Russian opposition leader faces verdict that could end Kremlin bid


(FILES) This file photo taken on February 27, 2016 shows Russian opposition leader and anti-corruption blogger Alexei Navalny taking a selfie picture during a memorial march marking the one-year anniversary of the assassination of Russian politician Boris Nemtsov in central Moscow.  AFP PHOTO / Kirill KUDRYAVTSEV
Prominent Russian opposition leader Alexei Navalny on Wednesday faced a guilty verdict in a trial that could end his bid to challenge President Vladimir Putin in next year’s presidential poll.
Prosecutors in the provincial city of Kirov have called for Navalny, a Kremlin critic and anti-corruption whistleblower, to be given a five-year suspended sentence on embezzlement charges he insists are politically motivated.
That result would not see him sent to jail but could bar him from standing for elected office.

The judge began reading his decision on Wednesday afternoon, which will end with the official verdict and sentencing.
Rulings in Russian courts can take hours and even days but Navalny and his lawyer said it had already become obvious that the judge would find against him.
“It’s clear that it’s a guilty,” Navalny said in the courtroom during a break.
Lawyer Olga Mikhailova told AFP that the judge said that “the court established that Navalny organised embezzlement”.
“The judge will proclaim him ‘guilty’ at the end.”
The Kremlin critic said he had brought a packed bag of clothes and food with him in case he is jailed.
In December, Navalny wrong-footed the Kremlin by announcing his intention to run for president in 2018, while Putin has yet to confirm his expected participation.
The court held a retrial in Navalny’s case after the European Court of Human Rights last year quashed an original 2013 ruling, saying that the politician and his co-defendant, businessman Pyotr Ofitserov, did not have a fair trial.
The original trial ended by slapping Navalny with a five-year suspended sentence over a timber deal, a verdict that the politician and his supporters say was politically motivated.
After the European court decision, Russia’s supreme court ordered that Navalny and Ofitserov face a retrial and prosecutors have asked the judge to again impose the same sentence.
Navalny wrote on Twitter that the wording of the decision the judge is reading out was exactly the same as in 2013, including typos.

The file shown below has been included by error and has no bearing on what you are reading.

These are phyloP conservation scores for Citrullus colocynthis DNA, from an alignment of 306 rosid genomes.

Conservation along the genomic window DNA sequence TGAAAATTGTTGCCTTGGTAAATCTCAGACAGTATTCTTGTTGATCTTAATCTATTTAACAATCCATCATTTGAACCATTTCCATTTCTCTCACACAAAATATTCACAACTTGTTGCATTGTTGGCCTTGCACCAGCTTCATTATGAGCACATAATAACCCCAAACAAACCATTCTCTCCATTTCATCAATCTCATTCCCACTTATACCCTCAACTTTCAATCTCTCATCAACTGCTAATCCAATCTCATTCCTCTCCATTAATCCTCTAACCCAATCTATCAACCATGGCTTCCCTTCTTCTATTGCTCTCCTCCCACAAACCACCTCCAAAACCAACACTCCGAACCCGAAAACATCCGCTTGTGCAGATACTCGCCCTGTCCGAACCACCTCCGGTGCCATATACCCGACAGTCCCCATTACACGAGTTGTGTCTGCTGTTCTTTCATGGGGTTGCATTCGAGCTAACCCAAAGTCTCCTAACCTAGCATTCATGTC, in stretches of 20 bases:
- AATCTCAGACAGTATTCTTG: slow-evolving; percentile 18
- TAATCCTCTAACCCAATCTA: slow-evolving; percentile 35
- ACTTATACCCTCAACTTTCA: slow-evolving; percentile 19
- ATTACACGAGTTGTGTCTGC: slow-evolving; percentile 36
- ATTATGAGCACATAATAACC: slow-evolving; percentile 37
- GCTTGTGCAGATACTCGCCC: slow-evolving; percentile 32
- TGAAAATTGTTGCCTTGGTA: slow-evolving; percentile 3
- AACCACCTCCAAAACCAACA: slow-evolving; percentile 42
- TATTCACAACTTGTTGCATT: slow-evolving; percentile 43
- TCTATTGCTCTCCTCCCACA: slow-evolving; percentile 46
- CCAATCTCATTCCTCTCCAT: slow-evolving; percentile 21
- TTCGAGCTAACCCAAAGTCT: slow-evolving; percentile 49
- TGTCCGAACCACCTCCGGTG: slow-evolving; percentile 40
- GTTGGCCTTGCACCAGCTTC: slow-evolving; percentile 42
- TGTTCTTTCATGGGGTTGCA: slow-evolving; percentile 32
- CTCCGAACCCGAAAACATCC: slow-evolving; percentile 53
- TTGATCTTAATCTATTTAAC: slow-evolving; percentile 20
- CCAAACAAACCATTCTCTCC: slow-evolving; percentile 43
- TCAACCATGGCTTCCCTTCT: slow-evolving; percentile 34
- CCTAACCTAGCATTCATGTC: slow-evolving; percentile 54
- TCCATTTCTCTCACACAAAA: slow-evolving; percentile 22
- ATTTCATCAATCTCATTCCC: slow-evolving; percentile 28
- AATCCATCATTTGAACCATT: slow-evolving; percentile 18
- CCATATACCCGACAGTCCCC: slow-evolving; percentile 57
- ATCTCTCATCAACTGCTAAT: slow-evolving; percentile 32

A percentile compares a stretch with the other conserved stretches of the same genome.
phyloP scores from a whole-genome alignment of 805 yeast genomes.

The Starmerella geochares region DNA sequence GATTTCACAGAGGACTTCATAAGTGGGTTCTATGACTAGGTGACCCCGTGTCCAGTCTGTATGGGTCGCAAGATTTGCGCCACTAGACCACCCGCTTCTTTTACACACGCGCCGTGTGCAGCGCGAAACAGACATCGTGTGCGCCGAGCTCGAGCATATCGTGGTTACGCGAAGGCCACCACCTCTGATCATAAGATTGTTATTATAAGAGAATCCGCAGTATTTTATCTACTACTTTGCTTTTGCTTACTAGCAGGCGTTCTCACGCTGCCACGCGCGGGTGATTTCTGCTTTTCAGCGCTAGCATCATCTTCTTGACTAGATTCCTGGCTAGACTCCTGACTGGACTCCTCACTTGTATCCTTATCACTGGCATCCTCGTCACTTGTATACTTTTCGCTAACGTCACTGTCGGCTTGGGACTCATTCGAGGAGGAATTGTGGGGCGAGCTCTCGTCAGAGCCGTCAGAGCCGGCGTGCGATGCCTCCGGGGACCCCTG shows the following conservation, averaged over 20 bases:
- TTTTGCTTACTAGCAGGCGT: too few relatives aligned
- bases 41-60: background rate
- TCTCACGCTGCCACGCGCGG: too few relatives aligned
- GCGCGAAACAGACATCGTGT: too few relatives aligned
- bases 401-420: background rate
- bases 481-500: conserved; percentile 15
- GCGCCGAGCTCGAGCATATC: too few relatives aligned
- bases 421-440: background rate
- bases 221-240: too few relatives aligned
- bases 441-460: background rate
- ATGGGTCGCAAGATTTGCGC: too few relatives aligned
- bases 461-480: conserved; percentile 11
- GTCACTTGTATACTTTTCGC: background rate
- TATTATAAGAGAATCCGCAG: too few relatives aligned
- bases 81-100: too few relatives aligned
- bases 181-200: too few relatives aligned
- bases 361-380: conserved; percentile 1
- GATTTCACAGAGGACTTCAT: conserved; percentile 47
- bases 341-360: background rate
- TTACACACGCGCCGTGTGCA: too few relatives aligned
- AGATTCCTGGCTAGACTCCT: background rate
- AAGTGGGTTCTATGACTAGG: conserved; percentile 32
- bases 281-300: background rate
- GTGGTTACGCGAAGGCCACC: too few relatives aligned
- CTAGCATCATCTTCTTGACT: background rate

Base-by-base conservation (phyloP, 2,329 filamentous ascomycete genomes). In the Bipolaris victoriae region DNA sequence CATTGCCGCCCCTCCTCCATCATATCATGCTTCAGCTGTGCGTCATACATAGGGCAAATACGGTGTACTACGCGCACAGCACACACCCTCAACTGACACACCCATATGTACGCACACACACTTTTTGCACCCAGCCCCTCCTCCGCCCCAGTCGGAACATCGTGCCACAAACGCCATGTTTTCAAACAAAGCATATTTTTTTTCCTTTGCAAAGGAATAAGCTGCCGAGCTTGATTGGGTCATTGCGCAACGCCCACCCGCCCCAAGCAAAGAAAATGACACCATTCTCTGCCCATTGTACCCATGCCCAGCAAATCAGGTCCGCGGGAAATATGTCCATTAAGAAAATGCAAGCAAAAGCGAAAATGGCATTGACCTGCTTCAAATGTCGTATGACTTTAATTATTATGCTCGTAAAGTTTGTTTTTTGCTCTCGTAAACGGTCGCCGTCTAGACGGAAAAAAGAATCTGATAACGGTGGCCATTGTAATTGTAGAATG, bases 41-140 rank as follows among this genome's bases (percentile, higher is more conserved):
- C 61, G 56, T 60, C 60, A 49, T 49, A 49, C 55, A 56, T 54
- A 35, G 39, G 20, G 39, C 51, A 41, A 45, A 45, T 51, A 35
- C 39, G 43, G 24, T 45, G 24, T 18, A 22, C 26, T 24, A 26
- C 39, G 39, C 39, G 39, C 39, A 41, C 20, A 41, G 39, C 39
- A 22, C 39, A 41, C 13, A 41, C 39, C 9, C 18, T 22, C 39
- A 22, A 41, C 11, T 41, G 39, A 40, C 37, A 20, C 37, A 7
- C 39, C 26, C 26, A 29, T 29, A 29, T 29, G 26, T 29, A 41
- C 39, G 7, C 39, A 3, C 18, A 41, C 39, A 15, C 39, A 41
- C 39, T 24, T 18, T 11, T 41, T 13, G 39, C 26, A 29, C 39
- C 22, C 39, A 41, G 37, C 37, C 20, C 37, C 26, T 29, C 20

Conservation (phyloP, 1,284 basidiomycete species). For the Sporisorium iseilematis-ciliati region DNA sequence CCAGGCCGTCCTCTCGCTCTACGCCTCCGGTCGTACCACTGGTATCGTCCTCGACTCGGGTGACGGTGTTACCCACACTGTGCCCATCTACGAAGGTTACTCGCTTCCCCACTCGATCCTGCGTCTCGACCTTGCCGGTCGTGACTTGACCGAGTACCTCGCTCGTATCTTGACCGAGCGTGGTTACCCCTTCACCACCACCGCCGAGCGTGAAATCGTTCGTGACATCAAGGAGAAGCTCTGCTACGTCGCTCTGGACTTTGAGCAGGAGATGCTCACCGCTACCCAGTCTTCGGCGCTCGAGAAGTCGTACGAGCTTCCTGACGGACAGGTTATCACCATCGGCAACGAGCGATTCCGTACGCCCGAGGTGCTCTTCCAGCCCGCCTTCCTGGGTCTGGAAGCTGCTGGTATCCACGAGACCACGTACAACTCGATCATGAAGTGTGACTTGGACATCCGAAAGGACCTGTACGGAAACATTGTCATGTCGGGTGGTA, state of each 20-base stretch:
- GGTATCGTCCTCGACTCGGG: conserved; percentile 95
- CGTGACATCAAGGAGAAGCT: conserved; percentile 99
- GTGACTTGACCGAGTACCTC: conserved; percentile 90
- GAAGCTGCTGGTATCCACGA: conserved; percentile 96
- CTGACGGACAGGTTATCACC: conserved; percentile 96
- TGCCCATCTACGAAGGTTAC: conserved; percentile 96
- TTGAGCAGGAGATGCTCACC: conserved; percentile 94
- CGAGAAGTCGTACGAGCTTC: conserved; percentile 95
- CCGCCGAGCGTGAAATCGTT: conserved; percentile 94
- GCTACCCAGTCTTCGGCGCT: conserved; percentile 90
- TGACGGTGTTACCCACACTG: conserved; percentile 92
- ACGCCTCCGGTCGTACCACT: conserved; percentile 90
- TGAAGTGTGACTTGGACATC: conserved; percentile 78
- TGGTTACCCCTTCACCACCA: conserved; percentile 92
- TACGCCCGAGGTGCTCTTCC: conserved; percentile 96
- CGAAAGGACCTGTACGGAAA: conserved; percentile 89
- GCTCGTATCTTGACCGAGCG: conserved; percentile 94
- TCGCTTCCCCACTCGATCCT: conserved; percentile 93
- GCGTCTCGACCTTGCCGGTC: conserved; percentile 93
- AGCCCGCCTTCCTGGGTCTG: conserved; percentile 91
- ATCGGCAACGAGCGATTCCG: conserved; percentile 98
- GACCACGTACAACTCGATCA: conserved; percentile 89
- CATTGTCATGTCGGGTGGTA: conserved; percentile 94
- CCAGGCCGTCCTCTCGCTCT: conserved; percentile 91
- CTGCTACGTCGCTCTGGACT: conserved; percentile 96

A conviction would disqualify him from standing for office, eliminating the most prominent and eloquent representative of the opposition to Putin, lawyers said.
However, in a legal confusion, the Russian constitution allows anyone who is not in prison to stand for election.
Putin’s spokesman Dmitry Peskov told journalists he did not want to comment ahead of the court decision.
“The decisions that will be taken, it’s unlikely that anyone can contest them if it’s not permitted by law,” he said.
Asked if Navalny’s possible exclusion would make the 2018 election look bad to international observers, Peskov said: “As for how it will look, here we don’t consider any fears to be appropriate.”
The 2013 verdict in Kirov forced Navalny to step away from frontline politics and concentrate on digging up compromising information on the lavish lifestyles of top politicians and officials.
Navalny, a 40-year-old lawyer, came to fame with punchy oratory at mass rallies in 2011 and 2012 against Putin’s return to the Kremlin.

He was runner-up in Moscow’s 2013 mayoral race after taking to the streets with a Western-style campaign against a Kremlin-backed incumbent. At the time he was appealing against the Kirov verdict so was not formally convicted.
The end of Navalny’s trial comes as another member of Russia’s marginalised opposition, Vladimir Kara-Murza, is in a coma with organ failure after suffering an “acute poisoning” last week, his wife said.
So far there has been no confirmation of foul play over the incident, which comes two years after an earlier suspected poisoning nearly killed Kara-Murza.
Source: News



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